Ramsey Clark, Friend of Dictators

Last week saw the death of Ramsey Clark. He was 93 and a former attorney general of the United States. By the end of his life, Clark was a reasonably obscure figure, which is possibly the reason why those who wrote his obituary felt both willing and able to gloss over so much of what gave his life its shape and animation.

Clark spent the five decades after his stint as former President Lyndon B. Johnson’s attorney general engaged in what his obituarists have euphemistically termed ‘anti-war’ activism. He was a ‘critic of U.S. foreign policy,’ said Democracy Now. A ‘legal activist,’ claimed CNN. A ‘human rights activist,’ suggested Reuters.

This might give a false impression, only partially corrected by other notices. It took the Guardian to include one of Clark’s dubious acts of ‘legal activism’ in the headline. Its obituary noted that he was the ‘attorney general who represented Saddam Hussein.’ Indeed he was.

Clark did defend some tricky clients: Nazis and the like, including a concentration camp guard in Jakob Reimer and the commandant of another camp in Karl Linnas and participants in mass murder such as Charles Taylor of Liberia and Elizaphan Ntakirutimana, a clergyman later convicted of precipitating acts of genocide in Rwanda. The sort of people who might otherwise struggle for representation.

To hear Clark in his pomp, he was a man who simply believed strongly in the presumption of innocence. Clark seemed to know, without question, that everyone he defended did not do the things they were accused of doing. When asked in an interview if he really believed Saddam innocent of everything, Clark responded, ‘Of course I do.’ This was either an incredible trick of the mind or, more likely, the product of a corrupted and diseased view of the world.

When Clark offered to become Saddam Hussein’s defense lawyer, there was a minor scandal. Not because Hussein did not require representation — he certainly did, and he got it — but because Clark tried to defend massacres Hussein had committed by saying that they were deserved.

Because in truth, Clark was not a campaigning lawyer or a defending advocate appearing where he was needed like a soldier of fortune. He was instead a dogged supporter of all of America’s enemies, whether they were on trial or not.

When the victims of Slobodan Milosevic were strewn across the former Yugoslavia, but before Milosevic left power and found himself on trial, Clark stopped in Belgrade in 1999 to pick up an honorary degree. ‘It will be a great struggle,’ Clark said of the upcoming tussle with NATO, ‘but a glorious victory. You can be victorious.’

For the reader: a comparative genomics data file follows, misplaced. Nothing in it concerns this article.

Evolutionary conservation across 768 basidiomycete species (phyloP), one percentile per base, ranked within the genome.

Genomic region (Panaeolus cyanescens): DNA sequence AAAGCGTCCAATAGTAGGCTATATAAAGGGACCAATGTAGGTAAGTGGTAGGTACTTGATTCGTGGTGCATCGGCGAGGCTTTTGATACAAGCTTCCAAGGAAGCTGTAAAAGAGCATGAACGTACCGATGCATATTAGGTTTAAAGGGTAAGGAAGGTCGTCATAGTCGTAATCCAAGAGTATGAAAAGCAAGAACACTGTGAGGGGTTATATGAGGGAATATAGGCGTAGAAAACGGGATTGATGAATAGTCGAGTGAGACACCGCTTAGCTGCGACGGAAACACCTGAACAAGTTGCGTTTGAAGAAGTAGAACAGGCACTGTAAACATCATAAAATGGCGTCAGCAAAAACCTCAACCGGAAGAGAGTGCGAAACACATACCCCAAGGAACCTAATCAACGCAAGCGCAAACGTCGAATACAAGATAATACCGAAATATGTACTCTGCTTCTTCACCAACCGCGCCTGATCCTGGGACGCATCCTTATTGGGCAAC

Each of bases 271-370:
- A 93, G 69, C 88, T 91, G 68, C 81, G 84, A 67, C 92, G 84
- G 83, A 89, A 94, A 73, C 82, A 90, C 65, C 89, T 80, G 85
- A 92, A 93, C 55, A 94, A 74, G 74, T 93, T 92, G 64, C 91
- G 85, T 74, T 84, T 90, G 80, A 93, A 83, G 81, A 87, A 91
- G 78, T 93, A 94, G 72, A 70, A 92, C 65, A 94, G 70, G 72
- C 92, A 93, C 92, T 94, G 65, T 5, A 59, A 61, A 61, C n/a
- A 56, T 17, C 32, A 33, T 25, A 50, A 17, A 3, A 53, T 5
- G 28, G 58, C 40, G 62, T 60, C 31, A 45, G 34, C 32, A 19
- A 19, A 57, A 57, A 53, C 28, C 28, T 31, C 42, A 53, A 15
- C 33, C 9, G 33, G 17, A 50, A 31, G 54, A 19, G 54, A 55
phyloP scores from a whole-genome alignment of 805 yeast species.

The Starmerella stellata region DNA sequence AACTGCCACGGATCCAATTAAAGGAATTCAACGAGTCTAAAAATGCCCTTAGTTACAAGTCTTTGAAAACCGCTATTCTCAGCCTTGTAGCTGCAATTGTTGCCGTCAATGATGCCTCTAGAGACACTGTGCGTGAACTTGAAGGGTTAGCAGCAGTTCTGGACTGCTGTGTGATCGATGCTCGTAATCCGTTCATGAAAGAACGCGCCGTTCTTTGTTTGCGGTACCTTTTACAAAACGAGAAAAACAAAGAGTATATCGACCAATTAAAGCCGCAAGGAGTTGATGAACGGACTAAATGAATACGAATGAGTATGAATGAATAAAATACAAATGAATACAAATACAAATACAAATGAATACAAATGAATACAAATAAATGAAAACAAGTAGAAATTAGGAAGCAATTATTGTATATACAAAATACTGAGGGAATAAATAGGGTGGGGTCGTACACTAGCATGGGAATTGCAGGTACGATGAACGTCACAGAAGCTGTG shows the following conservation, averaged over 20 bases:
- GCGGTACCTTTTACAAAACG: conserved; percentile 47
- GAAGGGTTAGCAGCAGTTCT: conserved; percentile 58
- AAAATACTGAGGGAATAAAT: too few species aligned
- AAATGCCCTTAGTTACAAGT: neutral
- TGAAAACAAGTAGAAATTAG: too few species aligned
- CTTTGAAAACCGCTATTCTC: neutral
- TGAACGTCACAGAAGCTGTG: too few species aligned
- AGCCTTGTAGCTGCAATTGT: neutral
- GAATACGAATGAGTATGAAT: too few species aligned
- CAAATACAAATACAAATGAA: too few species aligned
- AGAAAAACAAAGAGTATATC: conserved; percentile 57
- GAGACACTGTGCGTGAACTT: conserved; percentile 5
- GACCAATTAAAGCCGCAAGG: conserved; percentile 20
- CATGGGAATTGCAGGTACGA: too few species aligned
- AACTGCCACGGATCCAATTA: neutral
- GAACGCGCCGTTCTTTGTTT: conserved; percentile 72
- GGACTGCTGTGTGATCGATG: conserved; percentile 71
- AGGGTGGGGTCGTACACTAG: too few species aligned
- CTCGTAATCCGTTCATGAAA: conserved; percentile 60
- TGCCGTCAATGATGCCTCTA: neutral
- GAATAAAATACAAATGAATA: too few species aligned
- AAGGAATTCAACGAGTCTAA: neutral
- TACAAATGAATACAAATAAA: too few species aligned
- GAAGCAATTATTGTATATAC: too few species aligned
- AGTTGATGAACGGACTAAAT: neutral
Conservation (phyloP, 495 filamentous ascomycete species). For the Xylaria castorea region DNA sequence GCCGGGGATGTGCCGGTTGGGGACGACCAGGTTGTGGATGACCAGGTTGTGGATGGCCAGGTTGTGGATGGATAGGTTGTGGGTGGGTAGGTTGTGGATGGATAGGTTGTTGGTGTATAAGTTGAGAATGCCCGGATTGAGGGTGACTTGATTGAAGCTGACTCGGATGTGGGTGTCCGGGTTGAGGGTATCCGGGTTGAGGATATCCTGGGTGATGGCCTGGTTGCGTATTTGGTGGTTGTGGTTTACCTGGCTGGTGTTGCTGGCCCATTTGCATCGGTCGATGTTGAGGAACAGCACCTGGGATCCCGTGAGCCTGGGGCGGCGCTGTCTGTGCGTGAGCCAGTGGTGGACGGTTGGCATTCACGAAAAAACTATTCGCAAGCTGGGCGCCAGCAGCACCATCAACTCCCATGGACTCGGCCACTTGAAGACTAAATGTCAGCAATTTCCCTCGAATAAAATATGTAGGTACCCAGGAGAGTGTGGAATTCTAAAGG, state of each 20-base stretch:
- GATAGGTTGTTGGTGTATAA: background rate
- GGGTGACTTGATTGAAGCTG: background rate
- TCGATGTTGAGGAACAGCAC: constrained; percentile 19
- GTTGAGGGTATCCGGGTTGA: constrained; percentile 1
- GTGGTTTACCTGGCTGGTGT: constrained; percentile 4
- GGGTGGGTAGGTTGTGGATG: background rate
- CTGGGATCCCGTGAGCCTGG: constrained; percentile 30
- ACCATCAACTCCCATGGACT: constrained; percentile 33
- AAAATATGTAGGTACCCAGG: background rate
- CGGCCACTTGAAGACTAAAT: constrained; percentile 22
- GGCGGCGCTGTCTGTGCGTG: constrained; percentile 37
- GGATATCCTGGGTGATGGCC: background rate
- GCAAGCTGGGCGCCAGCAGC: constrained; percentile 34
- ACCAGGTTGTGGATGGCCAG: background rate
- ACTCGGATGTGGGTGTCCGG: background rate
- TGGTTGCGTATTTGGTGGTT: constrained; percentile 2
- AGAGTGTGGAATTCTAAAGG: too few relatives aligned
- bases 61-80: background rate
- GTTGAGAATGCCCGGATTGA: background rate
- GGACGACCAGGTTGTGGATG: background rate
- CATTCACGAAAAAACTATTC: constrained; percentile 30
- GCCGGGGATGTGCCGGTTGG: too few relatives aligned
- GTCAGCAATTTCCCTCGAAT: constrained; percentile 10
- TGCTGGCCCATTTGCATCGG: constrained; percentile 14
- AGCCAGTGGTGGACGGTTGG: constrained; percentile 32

At Milosevic’s funeral, after his death in The Hague in the course of a trial for war crimes and crimes against humanity, Clark did not just lament the Serbian dictator’s death. In his speech, Clark said that ‘history will prove that Slobodan Milosevic was right.’

Clark’s anti-war activism was not the product of principled pacifism. His legal assistance to dictators was not offered out of high-minded nobility.

Not a word of it. For Clark, anti-war activism meant becoming an advocate for and a personal friend of every dictator whom America opposed. There was little else to it. In this aim, he was consistent.

Other lawyers, interviewed in the late ’90s and early 2000s, noted their surprise at Clark’s lack of experience with international law. He wasn’t there because he was the only man for the job; he just desperately wanted to pitch in to help his favorite dictators and to deprecate the very notion of international tribunals designed to charge people who happened to be opposed by America.

While some outlets decided to elide Clark’s personal sympathies in order to produce tidier obituaries, in a sense, there is an upside. Clark died in obscurity, those he defended either dead themselves or in prison. But that Clark was still praised by some as a lifelong fighter for justice shows blind spots even in those who survive him. They couldn’t see the pathology and violence at the heart of his ‘activism’ — unsurprising when it’s so common in fringe, isolationist thought.

This piece was originally published at the Washington Examiner.

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